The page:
Wells Fargo probes widen as Fed says sanctions to be lasting
Wells Fargo's legal and regulatory struggles expanded to previously untarnished businesses Thursday as the company revealed new allegations of improper sales practices. The Federal Reserve vowed to keep unprecedented sanctions in place for a "significant period."
The bank, still trying to steady itself from a bogus-account scandal that took down former Chief Executive Officer John Stumpf, said government agencies had inquired about improprieties in the wealth-management business related to 401(k) rollovers and other products. The lender is also responding to queries from government agencies into its foreign-exchange business, the company said in a regulatory filing.
Wells Fargo has yet to put behind it 18 months of scandal in its retail-banking business, where employees under pressure to meet aggressive sales goals may have opened millions of accounts in customers' names without permission. The bank has said it's facing at least three major probes, including one by the U.S. Department of Justice. Last month, the Fed put in place sanctions preventing the bank from getting any bigger until it fixes its problems.
"We will not lightly lift" that restriction, Fed Chairman Jerome Powell told lawmakers at a Senate Banking Committee hearing Thursday, responding to Senator Elizabeth Warren's call for the agency to stand firm. Wells Fargo will probably be subject to the sanctions for a "significant period," Powell said.
Shares of the company fell 1.9 percent to $57.31 in New York trading, extending this year's decline to 5.5 percent.
"We are working with the Federal Reserve to ensure our company fully satisfies the consent order's requirements," Wells Fargo said in a statement after Powell's remarks. Meanwhile, "we continue to serve our customers' varied financial needs and operate well within the order's required cap on the value of our total assets."
The wealth-management review, which the board is conducting in response to inquiries by federal government agencies, "is assessing whether there have been inappropriate referrals or recommendations" given to 401(k) plan participants and customers seeking alternative investments, the bank said in the filing. Wells Fargo also said that the probe is examining referrals given to brokerage clients to use services provided by its investment and fiduciary-services business, which is a part of the wealth-management division run by Jonathan Weiss.
The U.S. Securities and Exchange Commission has opened an investigation and is concerned the bank might have made customer referrals that violated securities laws, according to a person with knowledge of the matter, who asked not to be named because the agency's involvement hasn't been announced.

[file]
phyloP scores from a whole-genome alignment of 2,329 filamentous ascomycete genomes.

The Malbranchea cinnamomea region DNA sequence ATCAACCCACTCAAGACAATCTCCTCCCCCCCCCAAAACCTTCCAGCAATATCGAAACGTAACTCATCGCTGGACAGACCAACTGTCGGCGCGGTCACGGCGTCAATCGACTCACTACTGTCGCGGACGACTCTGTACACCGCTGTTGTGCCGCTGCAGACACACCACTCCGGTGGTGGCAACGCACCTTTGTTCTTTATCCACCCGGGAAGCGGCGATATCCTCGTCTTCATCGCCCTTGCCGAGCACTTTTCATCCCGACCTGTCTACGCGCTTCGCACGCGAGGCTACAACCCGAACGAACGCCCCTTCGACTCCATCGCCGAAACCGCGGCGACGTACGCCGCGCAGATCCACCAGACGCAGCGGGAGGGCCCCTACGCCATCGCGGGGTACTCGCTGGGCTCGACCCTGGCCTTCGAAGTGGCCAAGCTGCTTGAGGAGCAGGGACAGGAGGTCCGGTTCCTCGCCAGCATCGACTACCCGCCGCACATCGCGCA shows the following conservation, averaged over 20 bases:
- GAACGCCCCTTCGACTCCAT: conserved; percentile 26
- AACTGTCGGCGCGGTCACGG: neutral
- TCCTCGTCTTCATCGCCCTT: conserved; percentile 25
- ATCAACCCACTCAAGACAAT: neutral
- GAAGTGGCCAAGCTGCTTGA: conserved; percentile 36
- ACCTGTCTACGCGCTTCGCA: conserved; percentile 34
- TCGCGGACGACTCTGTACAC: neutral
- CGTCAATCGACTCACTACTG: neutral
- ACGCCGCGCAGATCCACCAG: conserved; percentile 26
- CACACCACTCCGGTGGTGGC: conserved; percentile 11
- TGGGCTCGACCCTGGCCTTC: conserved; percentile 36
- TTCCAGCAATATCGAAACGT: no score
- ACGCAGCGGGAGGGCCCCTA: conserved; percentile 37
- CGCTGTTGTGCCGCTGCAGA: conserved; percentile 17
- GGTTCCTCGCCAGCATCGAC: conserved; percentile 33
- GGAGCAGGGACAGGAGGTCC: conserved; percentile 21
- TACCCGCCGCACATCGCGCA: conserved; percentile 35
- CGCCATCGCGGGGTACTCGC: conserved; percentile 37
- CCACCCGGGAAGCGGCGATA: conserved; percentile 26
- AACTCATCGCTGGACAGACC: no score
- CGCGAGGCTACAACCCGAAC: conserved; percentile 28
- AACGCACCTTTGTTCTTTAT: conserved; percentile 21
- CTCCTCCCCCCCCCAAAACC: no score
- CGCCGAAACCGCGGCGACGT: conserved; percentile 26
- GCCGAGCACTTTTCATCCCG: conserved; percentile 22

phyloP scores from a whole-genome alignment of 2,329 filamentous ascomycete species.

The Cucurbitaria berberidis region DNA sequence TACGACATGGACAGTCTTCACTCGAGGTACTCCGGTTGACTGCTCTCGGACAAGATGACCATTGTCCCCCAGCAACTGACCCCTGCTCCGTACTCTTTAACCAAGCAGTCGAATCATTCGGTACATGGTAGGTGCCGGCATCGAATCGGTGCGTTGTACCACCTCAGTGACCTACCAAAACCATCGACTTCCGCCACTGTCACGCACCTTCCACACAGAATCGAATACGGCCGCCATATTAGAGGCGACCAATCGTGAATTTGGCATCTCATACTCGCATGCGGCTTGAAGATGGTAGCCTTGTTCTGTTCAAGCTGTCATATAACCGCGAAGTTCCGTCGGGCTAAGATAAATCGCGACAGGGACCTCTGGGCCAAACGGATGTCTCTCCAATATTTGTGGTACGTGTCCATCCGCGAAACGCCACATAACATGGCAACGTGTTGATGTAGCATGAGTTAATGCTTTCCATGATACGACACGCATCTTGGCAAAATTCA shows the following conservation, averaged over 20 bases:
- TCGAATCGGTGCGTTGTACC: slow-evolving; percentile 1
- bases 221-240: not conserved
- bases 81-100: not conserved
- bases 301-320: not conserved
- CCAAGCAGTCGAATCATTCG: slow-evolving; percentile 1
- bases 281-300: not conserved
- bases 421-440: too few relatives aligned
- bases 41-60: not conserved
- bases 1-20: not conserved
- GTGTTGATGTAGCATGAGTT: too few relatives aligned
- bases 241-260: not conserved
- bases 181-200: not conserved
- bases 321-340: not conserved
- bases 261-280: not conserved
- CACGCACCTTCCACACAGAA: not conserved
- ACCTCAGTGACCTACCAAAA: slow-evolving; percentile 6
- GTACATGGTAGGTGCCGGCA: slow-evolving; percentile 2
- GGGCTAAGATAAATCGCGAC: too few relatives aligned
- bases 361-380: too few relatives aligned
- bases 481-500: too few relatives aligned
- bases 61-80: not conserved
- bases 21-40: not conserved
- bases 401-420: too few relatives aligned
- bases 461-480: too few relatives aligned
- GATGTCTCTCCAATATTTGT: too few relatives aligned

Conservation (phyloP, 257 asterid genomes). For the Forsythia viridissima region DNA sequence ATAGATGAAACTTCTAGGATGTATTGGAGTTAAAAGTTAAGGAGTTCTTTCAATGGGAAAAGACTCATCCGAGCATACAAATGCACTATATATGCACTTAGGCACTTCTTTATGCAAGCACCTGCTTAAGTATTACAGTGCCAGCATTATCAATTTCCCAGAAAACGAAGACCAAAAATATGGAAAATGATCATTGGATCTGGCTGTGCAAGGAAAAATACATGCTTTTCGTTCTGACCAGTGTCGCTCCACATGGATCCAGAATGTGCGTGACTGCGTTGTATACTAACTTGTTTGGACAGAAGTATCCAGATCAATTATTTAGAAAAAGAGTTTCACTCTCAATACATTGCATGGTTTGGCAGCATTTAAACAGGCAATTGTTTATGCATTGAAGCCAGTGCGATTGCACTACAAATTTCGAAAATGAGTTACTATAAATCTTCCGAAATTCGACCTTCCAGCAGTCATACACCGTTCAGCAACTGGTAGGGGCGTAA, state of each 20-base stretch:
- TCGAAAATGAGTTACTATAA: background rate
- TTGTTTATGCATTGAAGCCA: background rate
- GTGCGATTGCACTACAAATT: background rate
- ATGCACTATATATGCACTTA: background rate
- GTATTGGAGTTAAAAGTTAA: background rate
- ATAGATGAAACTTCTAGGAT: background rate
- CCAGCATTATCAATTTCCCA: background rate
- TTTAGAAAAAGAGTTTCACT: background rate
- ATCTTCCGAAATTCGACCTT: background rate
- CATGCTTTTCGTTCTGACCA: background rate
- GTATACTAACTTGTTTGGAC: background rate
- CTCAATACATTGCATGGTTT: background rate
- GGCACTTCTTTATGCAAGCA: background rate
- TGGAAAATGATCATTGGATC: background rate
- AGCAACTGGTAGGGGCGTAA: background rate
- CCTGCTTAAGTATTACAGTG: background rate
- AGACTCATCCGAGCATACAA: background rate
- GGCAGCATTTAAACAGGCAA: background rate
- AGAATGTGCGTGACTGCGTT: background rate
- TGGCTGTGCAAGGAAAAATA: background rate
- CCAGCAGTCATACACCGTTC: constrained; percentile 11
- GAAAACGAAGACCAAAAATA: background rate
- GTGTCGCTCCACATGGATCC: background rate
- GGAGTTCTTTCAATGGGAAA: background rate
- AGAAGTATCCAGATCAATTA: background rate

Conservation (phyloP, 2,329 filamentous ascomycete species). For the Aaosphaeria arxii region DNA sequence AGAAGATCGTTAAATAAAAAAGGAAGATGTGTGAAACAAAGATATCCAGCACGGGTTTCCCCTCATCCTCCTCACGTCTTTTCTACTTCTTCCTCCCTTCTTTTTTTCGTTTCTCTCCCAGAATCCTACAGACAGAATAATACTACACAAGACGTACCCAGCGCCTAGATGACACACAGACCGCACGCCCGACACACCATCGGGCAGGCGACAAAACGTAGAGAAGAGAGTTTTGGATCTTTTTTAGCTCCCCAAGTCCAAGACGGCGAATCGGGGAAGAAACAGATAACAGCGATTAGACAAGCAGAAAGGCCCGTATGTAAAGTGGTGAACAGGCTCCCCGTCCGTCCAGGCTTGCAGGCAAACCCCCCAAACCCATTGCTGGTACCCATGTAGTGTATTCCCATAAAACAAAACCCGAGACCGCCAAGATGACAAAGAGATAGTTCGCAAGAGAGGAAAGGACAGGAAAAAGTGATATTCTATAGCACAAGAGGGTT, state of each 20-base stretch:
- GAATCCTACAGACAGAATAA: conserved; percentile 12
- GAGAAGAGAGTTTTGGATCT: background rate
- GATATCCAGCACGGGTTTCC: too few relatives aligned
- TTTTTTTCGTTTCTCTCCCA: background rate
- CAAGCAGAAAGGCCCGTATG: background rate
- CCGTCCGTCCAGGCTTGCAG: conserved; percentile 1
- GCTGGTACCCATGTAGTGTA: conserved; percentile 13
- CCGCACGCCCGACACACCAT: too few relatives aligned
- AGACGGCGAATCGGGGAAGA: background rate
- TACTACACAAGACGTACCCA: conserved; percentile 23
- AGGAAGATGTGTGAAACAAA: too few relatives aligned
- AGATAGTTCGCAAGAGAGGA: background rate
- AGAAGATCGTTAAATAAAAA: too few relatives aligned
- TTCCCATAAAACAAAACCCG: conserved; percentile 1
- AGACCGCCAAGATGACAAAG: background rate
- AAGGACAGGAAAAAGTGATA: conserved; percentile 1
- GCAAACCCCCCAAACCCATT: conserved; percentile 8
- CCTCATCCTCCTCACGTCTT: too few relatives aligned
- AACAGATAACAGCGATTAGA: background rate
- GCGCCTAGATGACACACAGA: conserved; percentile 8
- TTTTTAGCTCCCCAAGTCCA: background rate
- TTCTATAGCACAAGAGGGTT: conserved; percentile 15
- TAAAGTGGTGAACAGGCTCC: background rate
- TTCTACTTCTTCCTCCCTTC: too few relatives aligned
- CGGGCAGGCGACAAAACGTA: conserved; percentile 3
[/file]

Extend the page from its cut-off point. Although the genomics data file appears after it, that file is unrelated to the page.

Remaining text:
Shearman & Sterling, the law firm that conducted the board's investigation into sales abuses at the retail bank, is also spearheading the bank's wealth-management review, another person said.
CEO Tim Sloan said in a Feb. 12 interview with Bloomberg that the bank hadn't uncovered issues similar to the consumer bank scandal in the wealth-management unit. "I'm not going to provide any absolute guarantee — ever, ever — that we're ever not going to find an issue in any of our businesses," Sloan said.
On Thursday, he sent an message to employees, acknowledging that regulators' latest moves "may seem discouraging" but that the firm is making progress. "When we discover a problem, we are moving to find the root cause and fix it."
The company is conducting a separate review of "incorrect fees" charged to customers' fiduciary and custody accounts, according to Thursday's filing, which said outside consultants are trying to determine how it miscalculated the value of certain assets. Wells Fargo said the review is in its "preliminary stages" and centered around non-publicly traded assets.
The foreign-exchange review follows the bank's disclosure late last year that four currency traders left the firm over a transaction conducted for a client. The bank said its "leadership took steps to hold accountable the individuals who were involved."
Adding to the list of probes and reviews are allegations by a former Wells Fargo financial-crimes investigator who said in a complaint filed Wednesday that the bank improperly follows up on allegations of fraud in customer accounts.
Matthew Valles, who worked at the bank until January, said that instead of investigating potential fraud, the bank would close the accounts, leaving some customers on the hook for unauthorized withdrawals, according to a copy of the complaint filed in Multnomah County circuit court in Oregon.
"We take seriously the concerns of current and former team members, and we investigate them thoroughly," Jim Seitz, a Wells Fargo spokesman, said in an emailed statement. "Wells Fargo is reviewing the legal complaint that was filed on Wednesday afternoon."
The bank also disclosed on Thursday that it raised its internal measure of the risk of potential losses from human error or system failures by 17 percent since the end of 2015.
Wells Fargo set aside $3.7 billion last year for litigation, according to the filing, a figure that wasn't included in its last annual report. The amount, which isn't tax-deductible, includes $1 billion the bank set aside in the quarter ended in September for mortgage-related investigations by government authorities.